Stalemate Reached in Minnesota Breathalyzer Source Code Ruling
By: Mike Stetzer
The request made by Dale Lee Underdahl seemed logical enough: in preparation for his defense against DUI charges, Underdahl needed access to further information about the Intoxilyzer 5000EN that is used in breath tests in the state of Minnesota. And the particular focus of his interest was the source code used to program the computerized breathalyzer.
When the Minnesota Supreme Court ruled that Underdahl must be allowed access to the source code as he requested, the state was given a deadline in which to provide him the information. Now, weeks past the deadline, Underdahl is gearing up to move for the blood alcohol content (BAC) reading in the breath test to be thrown out.
When Underdahl made the request, pursuing all potential sources of defense as any citizen is entitled to do, he probably did not guess the harsh backlash from the state. After a judge granted his request, the state initially balked. Commissioner of Public Safety Michael Campion staunchly opposed the order. The state attorney appealed once to a higher court, and when their request was denied, they appealed again to the state Supreme Court.
The state's dispute with the court's decision was based on their contention that the source code is confidential because of its copyrighted status. They claimed that they do not have the ability to authorize a disclosure of the code because CMI, who manufactures the Intoxilyzer 5000EN, owns it.
However, an article on CNET quotes parts of the court decision, which points out that the original bid made by CMI to secure the contract with Minnesota for usage of the breathalyzers contains language that grants the state rights to the material created as part of the contract. According to the contract, "all right, title, and interest in all copyrightable material will be the property of the state."
Furthermore, even if the source code was deemed to be outside of the reach of this stipulation, in signing the contract CMI agreed to provide any "information" required by lawyers in cases involving anyone tested by the device when its measurements are used as evidence. In the estimation of the court, these provisions included the source code.
Underdahl's Minnesota DUI lawyer was quoted in several news outlets as saying that disclosure of the source code is essential for the case, because unless the code is analyzed, no one can be sure that the device is accurate in any way, that it is not just a "random number generator."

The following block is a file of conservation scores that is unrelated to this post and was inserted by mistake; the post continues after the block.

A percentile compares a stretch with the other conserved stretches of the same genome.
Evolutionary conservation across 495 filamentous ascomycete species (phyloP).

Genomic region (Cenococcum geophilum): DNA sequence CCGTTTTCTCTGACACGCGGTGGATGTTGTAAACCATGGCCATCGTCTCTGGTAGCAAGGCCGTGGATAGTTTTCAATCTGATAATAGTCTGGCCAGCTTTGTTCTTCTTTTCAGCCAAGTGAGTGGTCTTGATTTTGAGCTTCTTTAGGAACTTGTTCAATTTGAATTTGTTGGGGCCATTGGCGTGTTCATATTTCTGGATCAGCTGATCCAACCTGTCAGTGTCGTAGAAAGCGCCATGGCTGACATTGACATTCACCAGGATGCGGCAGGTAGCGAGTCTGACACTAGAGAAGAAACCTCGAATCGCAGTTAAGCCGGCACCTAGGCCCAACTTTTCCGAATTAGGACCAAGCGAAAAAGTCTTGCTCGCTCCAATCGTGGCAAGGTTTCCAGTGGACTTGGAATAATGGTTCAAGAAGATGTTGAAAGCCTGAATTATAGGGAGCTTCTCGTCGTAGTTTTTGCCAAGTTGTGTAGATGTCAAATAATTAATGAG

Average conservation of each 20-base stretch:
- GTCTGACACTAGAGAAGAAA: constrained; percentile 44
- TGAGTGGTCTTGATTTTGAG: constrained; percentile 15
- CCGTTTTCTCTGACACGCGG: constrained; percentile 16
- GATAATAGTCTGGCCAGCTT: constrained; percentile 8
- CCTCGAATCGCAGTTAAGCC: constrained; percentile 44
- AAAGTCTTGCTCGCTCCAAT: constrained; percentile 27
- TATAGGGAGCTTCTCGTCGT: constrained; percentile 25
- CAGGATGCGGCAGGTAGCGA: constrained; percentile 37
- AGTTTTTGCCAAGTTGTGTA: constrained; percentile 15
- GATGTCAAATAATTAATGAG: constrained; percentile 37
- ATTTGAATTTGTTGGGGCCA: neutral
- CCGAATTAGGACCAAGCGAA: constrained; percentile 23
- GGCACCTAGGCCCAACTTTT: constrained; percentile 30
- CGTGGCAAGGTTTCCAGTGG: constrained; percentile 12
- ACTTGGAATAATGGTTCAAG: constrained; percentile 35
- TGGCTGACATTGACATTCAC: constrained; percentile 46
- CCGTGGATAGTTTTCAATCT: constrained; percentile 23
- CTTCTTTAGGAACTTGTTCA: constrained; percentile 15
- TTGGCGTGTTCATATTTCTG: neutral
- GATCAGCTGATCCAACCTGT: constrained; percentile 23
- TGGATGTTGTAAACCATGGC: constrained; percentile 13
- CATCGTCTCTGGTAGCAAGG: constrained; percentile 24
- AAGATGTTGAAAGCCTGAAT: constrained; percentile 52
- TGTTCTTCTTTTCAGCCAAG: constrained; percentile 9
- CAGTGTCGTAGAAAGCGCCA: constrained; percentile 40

Those against revealing the source code maintain that knowing the source code does not provide a better knowledge of the accuracy of the machine. However, until a code is provided, this kind of argument is too one-sided to be more than an unfounded assertion.
Now, the Minnesota case is heading towards a resolution that will likely be in favor of Underdahl, at least on the charge of his BAC being over the legal limit of 0.08 while driving.
Disputes over the source code of breathalyzers have cropped up before, and have resulted in dismissals of breath test and BAC evidence, and in some cases entire DUI cases.
A notorious rash of dropped DUI cases occurred recently in Florida, where law mandated that "full information about the test" be provided to DUI defendants. Florida DUI lawyers were able to successfully argue that this "information" included the source code of the Intoxilyzer, also used exclusively in Florida as in Minnesota. As a result around 300 DUI cases were dropped. The Florida legislature has since amended the statute to clarify that the law is not intended to provide access to breathalyzer source code.
The Intoxilyzer breathalyzers have been particular targets for DUI defendants, because of their widespread use and widely-publicized refusal to disclose the source code.
A DUI case may also be thrown out on other grounds. Since BAC is calculated based on the effects of alcohol on an "average person," a defense may argue that the defendant is exceptional in some way that the breath test cannot account for.
Other DUI cases have been thrown out because of improperly maintained or calibrated machines, including both breathalyzers and BAC data analyzers.
In preparation for any criminal charge, the kind of thorough research and education pursued by Underdahl about every aspect of the arrest is not only a smart idea, it may be the only way to have a chance at adequately defending yourself.